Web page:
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Richard Hughes Gibson | Hedgehog Review | 14th September 2021 | U
In praise of very close reading. Books about writing are worthy of study in the same way that a guide to birdwatching can help the reader identify the plumage and song of an unfamiliar species when encountered in the wild. It is not possible to pay too much attention to the shape and configuration of carefully chosen words. You will know a good sentence when you see one (2,524 words)
Utterly charming animated collage complementing the music of Dean Martin
Francis Hallé | MIT Press Reader | 15th September 2021 | U
Wonders of the rainforest, captured in the illustrated notebooks of French botanist Francis Hallé. "One finds two kinds of mangrove in a forest. There are those with a trunk that rises up from the soil; these specimens are sprung from a seed and don’t move. Then there are mangroves whose trunk flattens out at the base; these trees stem from a branch at a low elevation — and they walk!" (3,200 words)
Josh Dzieza | Verge | 13th September 2021 | U
Action-packed account of the difficult lives of food-delivery workers in New York. "Delivery workers now move faster than just about anything else in the city. They keep pace with cars and weave between them when traffic slows, ever vigilant for opening taxi doors and merging trucks. They know they go too fast, but it’s a calculated risk. Slowing down means being punished by the apps" (7,800 words)
David S. Richeson | Quanta | 13th September 2021 | U
Lucid account, with diagrams, of the current state of mathematical thinking about dimensions. Finding an adequate definition of dimension has been a preoccupation of the field for centuries and is "exceptionally difficult". Yet it's also a pleasant problem upon which to work. "Luckily, dimensions don’t need to be fully understood to be enjoyed, by bird and mathematician alike" (2,143 words)
Amos Zeeberg | Aeon | 6th September 2021 | U
For most of history, humans have been focused on having enough to eat. Today, in places where food is abundant, it is no longer mere sustenance. We want to eat healthily; our meals must now also solve our problems. The problem is that science has no definitive recommendation as to the best way to eat. Food is now a vehicle for ideology and morality; it imparts meaning as well as nutrition (6,200 words)
Susan Tomes | Lapham's Quarterly | 1st September 2021 | U
Notes on Franz Liszt as pianist and composer. He was "handsome and charismatic, played magnificently, and performed his own pieces so theatrically that some listeners would faint with emotion". His "personality cult and bravura style of performance", inspired by Paganini, left rival 19C virtuosi in the shade. He "invented the model of a concert played by a single performer" (1,900 words)
Browser Publisher Uri Bram talks to three Stanford professors – philosopher Rob Reich, political scientist Jeremy Weinstein and computer scientist Mehran Sahami – about their brand new book System Error: Where Big Tech Went Wrong and How We Can Reboot, discussing sensible regulation, democratic values and the future of technology in under ten words each (video: 26m 39s, podcast: 26m 34s, transcript: 4,136 words)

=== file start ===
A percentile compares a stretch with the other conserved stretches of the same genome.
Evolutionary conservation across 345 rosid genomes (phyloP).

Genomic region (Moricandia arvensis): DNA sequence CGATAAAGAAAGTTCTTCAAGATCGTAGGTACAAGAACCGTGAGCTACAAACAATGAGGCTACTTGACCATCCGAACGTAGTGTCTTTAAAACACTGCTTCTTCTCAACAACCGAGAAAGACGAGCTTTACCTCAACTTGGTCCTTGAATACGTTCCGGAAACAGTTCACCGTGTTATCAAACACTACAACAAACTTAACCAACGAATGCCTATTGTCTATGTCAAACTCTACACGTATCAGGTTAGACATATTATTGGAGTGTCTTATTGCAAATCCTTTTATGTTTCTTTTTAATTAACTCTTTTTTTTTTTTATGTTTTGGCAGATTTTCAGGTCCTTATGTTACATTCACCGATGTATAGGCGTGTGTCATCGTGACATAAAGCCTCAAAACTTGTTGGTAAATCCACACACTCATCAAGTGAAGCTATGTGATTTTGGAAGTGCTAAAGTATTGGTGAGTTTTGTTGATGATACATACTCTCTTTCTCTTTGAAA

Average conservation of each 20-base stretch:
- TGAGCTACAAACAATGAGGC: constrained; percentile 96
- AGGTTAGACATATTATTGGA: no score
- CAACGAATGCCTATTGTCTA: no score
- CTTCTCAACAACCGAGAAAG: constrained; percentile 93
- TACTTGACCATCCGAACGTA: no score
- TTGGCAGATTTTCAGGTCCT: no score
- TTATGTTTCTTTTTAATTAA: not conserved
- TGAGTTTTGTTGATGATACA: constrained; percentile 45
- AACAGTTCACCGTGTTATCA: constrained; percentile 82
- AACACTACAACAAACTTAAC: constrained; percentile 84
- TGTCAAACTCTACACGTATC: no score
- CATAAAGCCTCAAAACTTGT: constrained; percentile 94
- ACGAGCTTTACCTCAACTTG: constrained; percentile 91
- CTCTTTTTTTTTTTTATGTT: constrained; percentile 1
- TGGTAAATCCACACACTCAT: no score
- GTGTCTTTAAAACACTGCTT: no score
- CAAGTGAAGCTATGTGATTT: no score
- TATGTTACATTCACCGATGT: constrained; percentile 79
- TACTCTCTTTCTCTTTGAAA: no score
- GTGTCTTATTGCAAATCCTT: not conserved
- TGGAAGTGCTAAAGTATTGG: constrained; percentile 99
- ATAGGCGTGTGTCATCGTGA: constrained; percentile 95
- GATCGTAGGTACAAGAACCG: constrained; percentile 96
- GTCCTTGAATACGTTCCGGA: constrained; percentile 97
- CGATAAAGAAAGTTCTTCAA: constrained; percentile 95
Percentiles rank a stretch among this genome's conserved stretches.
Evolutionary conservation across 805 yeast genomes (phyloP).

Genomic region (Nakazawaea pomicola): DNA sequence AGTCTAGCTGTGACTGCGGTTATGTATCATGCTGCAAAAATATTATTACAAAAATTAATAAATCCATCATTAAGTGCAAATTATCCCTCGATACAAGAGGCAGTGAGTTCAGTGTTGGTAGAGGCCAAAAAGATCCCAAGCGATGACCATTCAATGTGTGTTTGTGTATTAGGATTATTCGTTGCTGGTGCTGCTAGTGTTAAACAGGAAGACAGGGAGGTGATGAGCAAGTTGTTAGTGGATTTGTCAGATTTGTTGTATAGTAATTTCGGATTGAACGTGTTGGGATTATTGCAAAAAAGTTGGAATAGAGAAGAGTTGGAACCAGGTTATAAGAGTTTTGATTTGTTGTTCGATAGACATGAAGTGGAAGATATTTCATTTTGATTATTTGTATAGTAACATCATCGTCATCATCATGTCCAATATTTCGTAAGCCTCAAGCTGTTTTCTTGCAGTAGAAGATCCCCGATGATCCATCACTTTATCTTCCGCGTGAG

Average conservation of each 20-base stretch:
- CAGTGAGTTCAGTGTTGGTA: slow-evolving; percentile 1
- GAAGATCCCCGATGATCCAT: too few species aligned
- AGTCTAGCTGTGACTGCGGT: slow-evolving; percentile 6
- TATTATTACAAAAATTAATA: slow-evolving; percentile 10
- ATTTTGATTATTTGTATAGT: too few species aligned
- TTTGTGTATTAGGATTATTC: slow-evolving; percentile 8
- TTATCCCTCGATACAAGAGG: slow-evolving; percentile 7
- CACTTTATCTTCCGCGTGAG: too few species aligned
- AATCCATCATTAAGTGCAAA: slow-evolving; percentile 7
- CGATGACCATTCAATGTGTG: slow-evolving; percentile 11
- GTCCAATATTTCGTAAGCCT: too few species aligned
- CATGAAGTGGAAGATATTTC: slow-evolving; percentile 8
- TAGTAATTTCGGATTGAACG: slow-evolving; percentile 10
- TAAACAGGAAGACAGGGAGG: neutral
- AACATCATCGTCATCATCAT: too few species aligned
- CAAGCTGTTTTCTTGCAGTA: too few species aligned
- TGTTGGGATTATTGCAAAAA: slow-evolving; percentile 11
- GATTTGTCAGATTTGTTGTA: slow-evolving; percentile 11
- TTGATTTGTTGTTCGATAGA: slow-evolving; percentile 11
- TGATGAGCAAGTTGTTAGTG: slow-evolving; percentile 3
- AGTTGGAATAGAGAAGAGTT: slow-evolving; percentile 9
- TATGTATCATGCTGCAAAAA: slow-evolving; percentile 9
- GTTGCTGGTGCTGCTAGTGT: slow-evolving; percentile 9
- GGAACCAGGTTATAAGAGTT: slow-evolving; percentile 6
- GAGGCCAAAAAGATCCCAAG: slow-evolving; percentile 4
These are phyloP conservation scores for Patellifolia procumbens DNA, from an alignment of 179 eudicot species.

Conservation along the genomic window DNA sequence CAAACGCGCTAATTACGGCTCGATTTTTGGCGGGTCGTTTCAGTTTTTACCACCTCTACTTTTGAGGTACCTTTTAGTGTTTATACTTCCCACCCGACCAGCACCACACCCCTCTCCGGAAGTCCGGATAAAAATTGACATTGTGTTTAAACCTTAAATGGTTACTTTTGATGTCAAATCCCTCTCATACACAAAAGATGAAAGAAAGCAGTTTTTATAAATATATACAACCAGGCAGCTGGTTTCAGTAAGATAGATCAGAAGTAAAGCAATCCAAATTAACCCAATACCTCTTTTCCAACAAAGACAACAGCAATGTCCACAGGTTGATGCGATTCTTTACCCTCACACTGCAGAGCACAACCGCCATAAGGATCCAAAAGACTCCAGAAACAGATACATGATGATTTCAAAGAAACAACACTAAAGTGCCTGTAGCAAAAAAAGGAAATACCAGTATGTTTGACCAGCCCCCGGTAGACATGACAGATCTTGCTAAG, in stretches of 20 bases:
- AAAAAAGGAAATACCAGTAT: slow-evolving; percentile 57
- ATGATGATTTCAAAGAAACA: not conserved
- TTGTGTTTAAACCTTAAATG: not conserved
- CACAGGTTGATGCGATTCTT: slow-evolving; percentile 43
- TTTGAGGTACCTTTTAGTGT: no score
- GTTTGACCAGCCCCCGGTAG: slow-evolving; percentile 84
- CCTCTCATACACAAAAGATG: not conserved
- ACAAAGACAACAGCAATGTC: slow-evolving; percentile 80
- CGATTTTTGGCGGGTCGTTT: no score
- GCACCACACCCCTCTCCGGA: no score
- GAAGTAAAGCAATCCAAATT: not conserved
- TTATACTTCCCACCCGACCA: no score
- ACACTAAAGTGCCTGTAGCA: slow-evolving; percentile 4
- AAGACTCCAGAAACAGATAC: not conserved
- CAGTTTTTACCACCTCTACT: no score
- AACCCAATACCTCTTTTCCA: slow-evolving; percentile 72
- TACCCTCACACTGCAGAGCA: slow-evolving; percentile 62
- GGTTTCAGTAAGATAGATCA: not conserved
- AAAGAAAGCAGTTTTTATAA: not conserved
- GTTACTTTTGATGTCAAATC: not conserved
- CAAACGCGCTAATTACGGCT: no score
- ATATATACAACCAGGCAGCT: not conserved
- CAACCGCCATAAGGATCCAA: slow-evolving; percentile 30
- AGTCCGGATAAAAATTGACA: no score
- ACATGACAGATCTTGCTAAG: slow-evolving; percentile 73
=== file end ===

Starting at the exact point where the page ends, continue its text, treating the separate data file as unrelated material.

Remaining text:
John Vincler | Paris Review | 30th July 2021 | U
Artist's account of seeing a portrait up close now that he has become accustomed to strangers' faces being obscured by masks. Study for Bird by Michaël Borreman was painted during the pandemic but draws on the "early Netherlandish" tradition that bridged the late medieval and early modern eras. Arresting. "Isn’t this a paradox, to be made to remember the faces of strangers?"
Chatty film podcast. On each episode the hosts pick their top five films in an obscure or niche category of their choosing (58m 38s)
Pointed polemic that busts myths that cow's milk was always the "default" milk in Western diets. "Almond milk dates back to at least 1226, when it was mentioned in A Baghdad Cookery Book. Soy milk came onto the documented scene in 1365, and almond milk had made it to Europe by 1390, when it became popular during Lent. The first written mention in English of soy milk was in 1704" (1,252 words)
On moral luck, financial markets, and timing. Person A was born in 1930. Person B was born in 2000. Both apply the Graham value-investing strategy at age 15. Person A becomes Warren Buffett, one of the richest people on earth. Person B loses half of their money because value stocks are out of favor in the 2010s. "Same strategy, same actions, different times, different outcomes" (1,100 words)
Have you seen our interview with children’s author Sylvia Bishop (@sylvialining) yet? Find out why you should always kill the parents, and how to tap into the mind of a child...